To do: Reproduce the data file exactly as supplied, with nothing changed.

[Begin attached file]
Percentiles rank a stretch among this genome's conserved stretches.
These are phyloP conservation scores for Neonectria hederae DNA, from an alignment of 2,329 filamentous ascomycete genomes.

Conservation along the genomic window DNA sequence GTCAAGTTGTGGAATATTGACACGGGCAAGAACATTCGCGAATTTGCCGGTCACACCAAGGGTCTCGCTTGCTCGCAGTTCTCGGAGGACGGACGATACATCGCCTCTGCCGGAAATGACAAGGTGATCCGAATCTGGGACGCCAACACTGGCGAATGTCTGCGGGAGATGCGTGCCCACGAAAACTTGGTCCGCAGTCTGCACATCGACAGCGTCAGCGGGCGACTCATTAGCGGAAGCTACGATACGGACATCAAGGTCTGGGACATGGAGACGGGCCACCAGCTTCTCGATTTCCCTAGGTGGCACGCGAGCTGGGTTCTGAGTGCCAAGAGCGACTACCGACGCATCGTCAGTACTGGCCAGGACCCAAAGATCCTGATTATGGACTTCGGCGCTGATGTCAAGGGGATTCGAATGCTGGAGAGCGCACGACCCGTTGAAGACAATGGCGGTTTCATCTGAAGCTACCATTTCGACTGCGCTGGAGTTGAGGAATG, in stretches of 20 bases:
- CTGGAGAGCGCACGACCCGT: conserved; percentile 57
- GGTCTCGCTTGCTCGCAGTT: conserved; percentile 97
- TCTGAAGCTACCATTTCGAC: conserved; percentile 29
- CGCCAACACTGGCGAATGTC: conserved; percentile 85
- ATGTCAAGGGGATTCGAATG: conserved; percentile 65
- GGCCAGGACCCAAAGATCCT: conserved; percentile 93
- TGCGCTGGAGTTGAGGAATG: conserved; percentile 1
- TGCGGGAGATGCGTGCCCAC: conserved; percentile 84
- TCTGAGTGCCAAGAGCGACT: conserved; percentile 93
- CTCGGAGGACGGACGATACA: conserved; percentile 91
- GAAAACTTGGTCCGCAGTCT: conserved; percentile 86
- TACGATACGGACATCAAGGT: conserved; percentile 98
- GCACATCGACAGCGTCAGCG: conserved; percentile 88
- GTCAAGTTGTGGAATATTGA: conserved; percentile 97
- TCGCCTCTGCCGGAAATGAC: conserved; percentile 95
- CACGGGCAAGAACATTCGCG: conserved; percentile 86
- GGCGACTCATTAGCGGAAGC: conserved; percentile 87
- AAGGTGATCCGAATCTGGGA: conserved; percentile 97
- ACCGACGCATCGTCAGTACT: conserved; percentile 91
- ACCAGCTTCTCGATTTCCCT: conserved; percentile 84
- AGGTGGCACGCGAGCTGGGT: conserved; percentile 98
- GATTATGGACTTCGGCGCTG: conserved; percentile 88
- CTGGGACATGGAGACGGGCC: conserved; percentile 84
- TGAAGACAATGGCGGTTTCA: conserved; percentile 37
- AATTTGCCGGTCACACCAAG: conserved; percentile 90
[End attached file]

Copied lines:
Percentiles rank a stretch among this genome's conserved stretches.
These are phyloP conservation scores for Neonectria hederae DNA, from an alignment of 2,329 filamentous ascomycete genomes.

Conservation along the genomic window DNA sequence GTCAAGTTGTGGAATATTGACACGGGCAAGAACATTCGCGAATTTGCCGGTCACACCAAGGGTCTCGCTTGCTCGCAGTTCTCGGAGGACGGACGATACATCGCCTCTGCCGGAAATGACAAGGTGATCCGAATCTGGGACGCCAACACTGGCGAATGTCTGCGGGAGATGCGTGCCCACGAAAACTTGGTCCGCAGTCTGCACATCGACAGCGTCAGCGGGCGACTCATTAGCGGAAGCTACGATACGGACATCAAGGTCTGGGACATGGAGACGGGCCACCAGCTTCTCGATTTCCCTAGGTGGCACGCGAGCTGGGTTCTGAGTGCCAAGAGCGACTACCGACGCATCGTCAGTACTGGCCAGGACCCAAAGATCCTGATTATGGACTTCGGCGCTGATGTCAAGGGGATTCGAATGCTGGAGAGCGCACGACCCGTTGAAGACAATGGCGGTTTCATCTGAAGCTACCATTTCGACTGCGCTGGAGTTGAGGAATG, in stretches of 20 bases:
- CTGGAGAGCGCACGACCCGT: conserved; percentile 57
- GGTCTCGCTTGCTCGCAGTT: conserved; percentile 97
- TCTGAAGCTACCATTTCGAC: conserved; percentile 29
- CGCCAACACTGGCGAATGTC: conserved; percentile 85
- ATGTCAAGGGGATTCGAATG: conserved; percentile 65
- GGCCAGGACCCAAAGATCCT: conserved; percentile 93
- TGCGCTGGAGTTGAGGAATG: conserved; percentile 1
- TGCGGGAGATGCGTGCCCAC: conserved; percentile 84
- TCTGAGTGCCAAGAGCGACT: conserved; percentile 93
- CTCGGAGGACGGACGATACA: conserved; percentile 91
- GAAAACTTGGTCCGCAGTCT: conserved; percentile 86
- TACGATACGGACATCAAGGT: conserved; percentile 98
- GCACATCGACAGCGTCAGCG: conserved; percentile 88
- GTCAAGTTGTGGAATATTGA: conserved; percentile 97
- TCGCCTCTGCCGGAAATGAC: conserved; percentile 95
- CACGGGCAAGAACATTCGCG: conserved; percentile 86
- GGCGACTCATTAGCGGAAGC: conserved; percentile 87
- AAGGTGATCCGAATCTGGGA: conserved; percentile 97
- ACCGACGCATCGTCAGTACT: conserved; percentile 91
- ACCAGCTTCTCGATTTCCCT: conserved; percentile 84
- AGGTGGCACGCGAGCTGGGT: conserved; percentile 98
- GATTATGGACTTCGGCGCTG: conserved; percentile 88
- CTGGGACATGGAGACGGGCC: conserved; percentile 84
- TGAAGACAATGGCGGTTTCA: conserved; percentile 37
- AATTTGCCGGTCACACCAAG: conserved; percentile 90